Health maintenance organizations (HMOs) are health care providers that have virtually replaced the traditional employer-based, “fee-for-service” health care insurance. In an attempt to keep health care costs (and premiums) down, HMOs tend to limit access to specialized medical services and the choice of providers its members have. By 1999, ninety-two percent (92%) of employer-sponsored health insurance were managed care plans. HMOs require patients to enroll as members. In order to control costs, the health care provider and the insurer have a contract with each other; the health care provider will agrees to provide services to the HMO members in exchange for a fixed fee. These providers may be directly employed by the HMO, independent contractors, or independent contractors employed by an independent practice association.

In all cases, the HMO uses a primary care physician to determine whether a patient needs specialized services. The physicians are often paid by “capitation,” that is, one fee for all services provided to a particular member. Thus, the physician has incentive to minimize costs. HMOs have been known to give bonuses to primary care physicians who manage to keep referrals down, and some review the decisions of the primary care physicians before approving treatment or referrals.

HMOs have become heartless, moneymaking institutions in the minds of the public. Many people have had run-ins with an HMO or know somebody who has. Lawsuits have been filed against HMOs for bad faith (denied coverage); misdiagnoses leading to death; and direct mistakes, such as amputating the wrong arm.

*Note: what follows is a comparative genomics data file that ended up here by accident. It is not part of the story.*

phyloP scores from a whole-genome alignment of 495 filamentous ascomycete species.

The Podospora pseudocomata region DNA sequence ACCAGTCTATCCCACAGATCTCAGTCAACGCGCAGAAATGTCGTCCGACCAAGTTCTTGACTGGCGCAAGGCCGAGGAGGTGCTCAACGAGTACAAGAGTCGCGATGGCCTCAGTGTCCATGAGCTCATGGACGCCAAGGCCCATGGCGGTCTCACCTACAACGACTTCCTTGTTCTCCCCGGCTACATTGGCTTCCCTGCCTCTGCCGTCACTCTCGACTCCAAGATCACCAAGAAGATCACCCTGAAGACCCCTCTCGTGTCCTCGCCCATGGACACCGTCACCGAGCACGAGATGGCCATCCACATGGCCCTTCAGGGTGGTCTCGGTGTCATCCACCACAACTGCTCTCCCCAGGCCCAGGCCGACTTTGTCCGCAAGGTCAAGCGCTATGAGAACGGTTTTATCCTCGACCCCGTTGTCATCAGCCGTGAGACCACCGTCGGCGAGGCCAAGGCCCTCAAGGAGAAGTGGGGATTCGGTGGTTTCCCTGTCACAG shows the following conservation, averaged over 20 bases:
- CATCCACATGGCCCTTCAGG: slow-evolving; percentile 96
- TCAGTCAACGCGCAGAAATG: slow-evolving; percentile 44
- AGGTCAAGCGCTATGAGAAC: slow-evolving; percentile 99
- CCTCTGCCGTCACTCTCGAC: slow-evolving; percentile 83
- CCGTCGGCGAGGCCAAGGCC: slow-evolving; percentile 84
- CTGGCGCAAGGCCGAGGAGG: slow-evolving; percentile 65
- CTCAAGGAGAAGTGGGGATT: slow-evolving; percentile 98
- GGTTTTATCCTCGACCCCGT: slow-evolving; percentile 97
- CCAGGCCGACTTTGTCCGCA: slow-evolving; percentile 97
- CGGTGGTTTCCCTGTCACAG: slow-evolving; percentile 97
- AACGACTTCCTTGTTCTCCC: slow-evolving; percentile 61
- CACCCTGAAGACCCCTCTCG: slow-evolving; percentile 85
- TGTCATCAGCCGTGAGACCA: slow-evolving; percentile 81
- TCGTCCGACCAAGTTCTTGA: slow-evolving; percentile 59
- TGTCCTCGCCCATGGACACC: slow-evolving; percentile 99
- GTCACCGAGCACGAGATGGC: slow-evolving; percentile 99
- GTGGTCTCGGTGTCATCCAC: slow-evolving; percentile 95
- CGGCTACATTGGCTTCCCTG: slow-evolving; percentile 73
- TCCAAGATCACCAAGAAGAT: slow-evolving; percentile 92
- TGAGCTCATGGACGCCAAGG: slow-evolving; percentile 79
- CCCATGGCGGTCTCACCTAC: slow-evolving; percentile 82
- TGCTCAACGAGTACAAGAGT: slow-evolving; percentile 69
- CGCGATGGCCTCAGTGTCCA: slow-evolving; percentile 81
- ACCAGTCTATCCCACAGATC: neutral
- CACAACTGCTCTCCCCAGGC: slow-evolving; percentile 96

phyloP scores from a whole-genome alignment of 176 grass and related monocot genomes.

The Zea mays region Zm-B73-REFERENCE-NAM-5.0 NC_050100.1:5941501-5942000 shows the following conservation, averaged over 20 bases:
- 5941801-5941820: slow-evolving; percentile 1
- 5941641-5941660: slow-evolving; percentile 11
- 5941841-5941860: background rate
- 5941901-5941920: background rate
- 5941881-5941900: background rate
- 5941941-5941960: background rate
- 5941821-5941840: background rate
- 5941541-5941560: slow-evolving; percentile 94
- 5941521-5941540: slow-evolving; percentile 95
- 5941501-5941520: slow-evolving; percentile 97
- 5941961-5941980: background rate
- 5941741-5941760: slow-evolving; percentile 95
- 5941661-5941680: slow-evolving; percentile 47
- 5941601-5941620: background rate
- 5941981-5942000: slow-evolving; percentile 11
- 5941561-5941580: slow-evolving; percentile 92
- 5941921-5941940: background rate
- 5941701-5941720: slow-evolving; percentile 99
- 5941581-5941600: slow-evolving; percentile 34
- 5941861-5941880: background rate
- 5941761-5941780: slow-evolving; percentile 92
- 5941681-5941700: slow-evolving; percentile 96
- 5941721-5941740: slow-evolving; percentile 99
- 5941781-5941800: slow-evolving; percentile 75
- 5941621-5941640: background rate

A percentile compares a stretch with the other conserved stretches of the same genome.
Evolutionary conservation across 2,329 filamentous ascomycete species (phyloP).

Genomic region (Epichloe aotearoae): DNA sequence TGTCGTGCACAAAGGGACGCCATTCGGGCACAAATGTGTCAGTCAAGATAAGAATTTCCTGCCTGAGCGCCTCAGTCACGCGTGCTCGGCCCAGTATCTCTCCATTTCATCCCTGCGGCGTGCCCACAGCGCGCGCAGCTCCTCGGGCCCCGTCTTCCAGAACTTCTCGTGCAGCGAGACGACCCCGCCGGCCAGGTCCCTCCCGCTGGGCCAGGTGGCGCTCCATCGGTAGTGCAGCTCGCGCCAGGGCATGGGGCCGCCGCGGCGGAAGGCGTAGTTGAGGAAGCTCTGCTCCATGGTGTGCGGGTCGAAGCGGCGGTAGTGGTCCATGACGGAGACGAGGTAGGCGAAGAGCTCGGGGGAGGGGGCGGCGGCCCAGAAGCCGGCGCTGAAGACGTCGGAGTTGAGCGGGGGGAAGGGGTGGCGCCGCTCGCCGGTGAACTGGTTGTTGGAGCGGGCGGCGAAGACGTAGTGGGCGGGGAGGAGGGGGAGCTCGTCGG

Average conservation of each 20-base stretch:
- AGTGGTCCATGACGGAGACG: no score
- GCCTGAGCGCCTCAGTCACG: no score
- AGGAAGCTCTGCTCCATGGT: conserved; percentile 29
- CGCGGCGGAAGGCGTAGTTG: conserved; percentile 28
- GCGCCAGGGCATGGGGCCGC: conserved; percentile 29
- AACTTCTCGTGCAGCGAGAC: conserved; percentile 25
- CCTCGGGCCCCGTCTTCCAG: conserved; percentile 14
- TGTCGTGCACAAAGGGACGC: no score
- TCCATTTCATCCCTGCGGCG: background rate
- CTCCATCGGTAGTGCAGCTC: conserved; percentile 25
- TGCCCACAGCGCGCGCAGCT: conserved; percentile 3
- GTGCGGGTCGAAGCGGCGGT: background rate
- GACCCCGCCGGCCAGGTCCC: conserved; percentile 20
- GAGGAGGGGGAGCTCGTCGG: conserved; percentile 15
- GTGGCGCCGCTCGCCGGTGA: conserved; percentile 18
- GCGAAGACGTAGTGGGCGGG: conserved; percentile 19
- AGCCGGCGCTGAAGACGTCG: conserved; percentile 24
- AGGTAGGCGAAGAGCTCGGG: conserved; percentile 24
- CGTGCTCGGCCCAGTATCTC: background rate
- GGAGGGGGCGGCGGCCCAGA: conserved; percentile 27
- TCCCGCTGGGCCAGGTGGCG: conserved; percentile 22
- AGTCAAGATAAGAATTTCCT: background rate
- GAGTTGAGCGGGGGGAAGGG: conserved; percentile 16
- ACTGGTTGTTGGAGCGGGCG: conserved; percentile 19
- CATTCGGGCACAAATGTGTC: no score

Congress passed the Employee Retirement Income Security Act (ERISA) in 1974 to make sure that “safeguards [are] provided with respect to the establishment, operation, and administration” of employee benefit plans. ERISA applies to “any employee benefit plan” provided by an employer or employee organization. Courts have applied ERISA to HMOs.

ERISA contains a broad provision stating that ERISA preempts any state law that relates to ERISA plans except those regulating banking, securities, or insurance. ERISA forbids states from deeming employee plans as insurers. In 2004, the U.S. Supreme Court issued its holding in Aetna Health Inc. v. Davila, ruling that ERISA preempts state law allowing for damages resulting from health plans’ coverage decisions. This decision effectively forces these claims into federal court, which imposes limitations on damages in favor of the HMO.


Several theories of liability have been used against HMOs. One is a theory of direct negligence. This can be proven when an HMO has breached the independent duty of care to its patients and the plaintiff was injured due to that breach. For example, the HMO has a duty to hire competent staff and to supervise its staff adequately. If the HMO hires an incompetent staff and their incompetence leads to an injury, the HMO may be liable. Another example would be if the HMO assigns a physician too many patients to give effective care. Some HMOs have been held liable when their utilization review denies coverage that leads to damages. In all these examples, the key elements are the HMO’s duty to the patient and the foreseeability of injury.

HMOs can also be found liable through any one of three theories of vicarious liability—respondeat superior, ostensible agency, and non-delegable duty.

Under respondeat superior, an employer is held responsible for the acts of its employees. Proving respondeat superior is fairly straightforward if the doctors are employed by the HMO or if the HMO exercises control over the staff. However, if the HMO has some other organizational structure and does not directly employ the physicians or control the staff, proving vicarious liability under respondeat superior becomes more difficult. The key is the amount of control that the HMO has over those who were negligent.